Troubleshooting Captive Portal

This section contains troubleshooting tips for the most common problem with captive portal.

Authentication failures

Authentication failures are normally the result of users entering an incorrect username or password. In the case of RADIUS authentication, these can occur because of connectivity problems to the configured RADIUS server(s), or problems on the RADIUS server itself. Check the RADIUS server logs for indications of why access was denied, and ensure the firewall can communicate with the RADIUS server.

For local users, if the option to require the Captive Portal login privilege is enabled, ensure the users have the privilege directly or are members of a group with the privilege.

Captive Portal Does not Redirect

If clients are not being redirected to the portal page when attempting to browse on an interface with captive portal enabled, it’s typically one of the following causes:

DNS resolution not functioning

Clients on the captive portal interface must either be using the DNS resolver or forwarder on pfSense® software, on the IP address of the interface where the client resides (which is the default configuration), or if using another IP address for DNS, it must be in an allowed IP address entry. If DNS fails, the browser never issues the HTTP request, hence it cannot be intercepted and redirected.

Firewall rules on the captive portal interface do not allow the initial HTTP request

If the user is trying to browse to, but HTTP connections are not allowed to, the HTTP request will be blocked and hence cannot be redirected. Under Firewall > Rules, on the interface where captive portal is enabled, the traffic to be redirected must be allowed to pass. This is most commonly HTTP to any destination.

The client has an HTTPS home page

The request must be to an HTTP site in order for the portal to redirect the client. If HTTPS is enabled for the portal, this may still work but it depends upon the client browser or operating system automatic portal detection to work.

Many modern browsers and operating systems detect portals now which makes this less of an issue.

Client is using IPv6

Captive Portal does not currently support IPv6, so IPv6 traffic is not able to traverse the portal interface. If the interface has IPv6 configured and the client attempts to use it, it may encounter network timeouts.

Apple devices are unable to load the portal page or login

Certain versions of Safari on iOS do not properly handle the login form for the Captive Portal page. The most common resolution is to disable autofill for forms in Safari on iOS.

In some cases, Apple devices will not automatically prompt for a Captive Portal login or test for its presence if the wireless network uses encryption. In these cases, manually open a browser and navigate to an HTTP site to get the login redirect.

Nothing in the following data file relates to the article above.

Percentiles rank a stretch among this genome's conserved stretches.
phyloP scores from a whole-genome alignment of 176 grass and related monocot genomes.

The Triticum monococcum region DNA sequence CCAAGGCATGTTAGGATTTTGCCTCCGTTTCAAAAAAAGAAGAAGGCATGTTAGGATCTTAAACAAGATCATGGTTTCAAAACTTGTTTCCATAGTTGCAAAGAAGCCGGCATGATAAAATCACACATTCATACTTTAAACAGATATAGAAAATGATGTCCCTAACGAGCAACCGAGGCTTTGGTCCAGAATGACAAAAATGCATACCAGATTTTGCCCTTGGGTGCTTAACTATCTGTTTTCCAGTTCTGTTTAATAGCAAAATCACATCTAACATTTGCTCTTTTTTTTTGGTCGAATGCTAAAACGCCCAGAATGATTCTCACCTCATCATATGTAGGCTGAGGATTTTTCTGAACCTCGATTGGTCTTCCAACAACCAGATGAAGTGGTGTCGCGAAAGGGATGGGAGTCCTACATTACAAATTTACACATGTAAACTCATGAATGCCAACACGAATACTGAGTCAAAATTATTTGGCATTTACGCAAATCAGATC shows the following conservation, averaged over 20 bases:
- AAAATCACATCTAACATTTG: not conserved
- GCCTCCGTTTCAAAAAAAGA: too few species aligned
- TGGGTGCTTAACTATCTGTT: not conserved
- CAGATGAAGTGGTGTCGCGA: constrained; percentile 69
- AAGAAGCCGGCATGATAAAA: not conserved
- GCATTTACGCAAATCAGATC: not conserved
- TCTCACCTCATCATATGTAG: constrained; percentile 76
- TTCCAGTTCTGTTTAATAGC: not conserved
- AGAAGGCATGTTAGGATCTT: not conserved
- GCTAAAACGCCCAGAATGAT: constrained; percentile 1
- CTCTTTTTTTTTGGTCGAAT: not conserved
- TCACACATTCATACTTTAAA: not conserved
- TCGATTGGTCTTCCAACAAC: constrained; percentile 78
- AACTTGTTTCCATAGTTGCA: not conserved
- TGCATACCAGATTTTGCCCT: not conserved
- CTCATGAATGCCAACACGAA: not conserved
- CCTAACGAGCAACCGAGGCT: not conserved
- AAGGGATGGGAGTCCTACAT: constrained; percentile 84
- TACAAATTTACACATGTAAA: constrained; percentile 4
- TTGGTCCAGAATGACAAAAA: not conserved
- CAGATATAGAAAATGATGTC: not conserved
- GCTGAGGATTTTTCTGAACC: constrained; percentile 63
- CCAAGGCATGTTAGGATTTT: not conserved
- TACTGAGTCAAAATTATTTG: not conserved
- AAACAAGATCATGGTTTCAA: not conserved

There have also been reports that on older version of macOS, a Mac would refuse to load any HTTPS sites, including an HTTPS portal, until it could load a CRL and OSCP URL for the certificate. This has been fixed in current versions of OS X.

Some users have had to add to their allowed hostnames so that Apple’s call to their test page succeeds.

Port Forwards Behind Portal Only Work When Target Logs In

This is a side effect of how the portal operates. No traffic is allowed to reach a host behind the portal unless it has been authenticated or passed through the portal. If a port forward must always work to a device behind the portal, then it must be setup to bypass the portal with either a Pass-through MAC entry (MAC Address Control) or an Allowed IP Address entry (Allowed IP Address) to allow traffic To the target.

Captive Portal Rules

On pfSense Plus software version 22.05 or CE version 2.7.0 or later, Captive Portal uses pf features for L2 ether processing under the hood. When having issues with the captive portal, it is possible to inspect the rules for debugging purposes.

To see rules for Captive Portal look in /tmp/rules.debug at the multiple sections starting with a comment # Captive Portal.


The entries for various client and other entries for Captive Portal are kept under special anchors in the ruleset.

The easiest way to see all of the anchors and rules is to use the script pfanchordrill playback script.

# pfSsh.php playback pfanchordrill

The relevant anchors are named: cpzoneid_<id number>_<purpose> and entries are nested underneath there in subordinate anchors.

The purpose names include:

cpzoneid_<id number>_auth

Entries for authenticated clients in a zone.

cpzoneid_<id number>_allowedhosts

Entries for permanently allowed hosts in a zone.

cpzoneid_<id number>_passthrumac

Entries from the pass-through MAC list.

For example the output of the pfanchordrill script includes the following entry for an authenticated captive portal client on

cpzoneid_2_auth/ rules/nat contents:
ether pass in quick proto 0x0800 from 5e:13:3b:ef:4d:24 l3 from to any tag cpzoneid_2_auth dnpipe 2000
ether pass out quick proto 0x0800 to 5e:13:3b:ef:4d:24 l3 from any to tag cpzoneid_2_auth dnpipe 2001

See /etc/inc/ for information on other anchors and rules.

See also

For assistance in solving problems, post on the Captive Portal category of the Netgate Forum.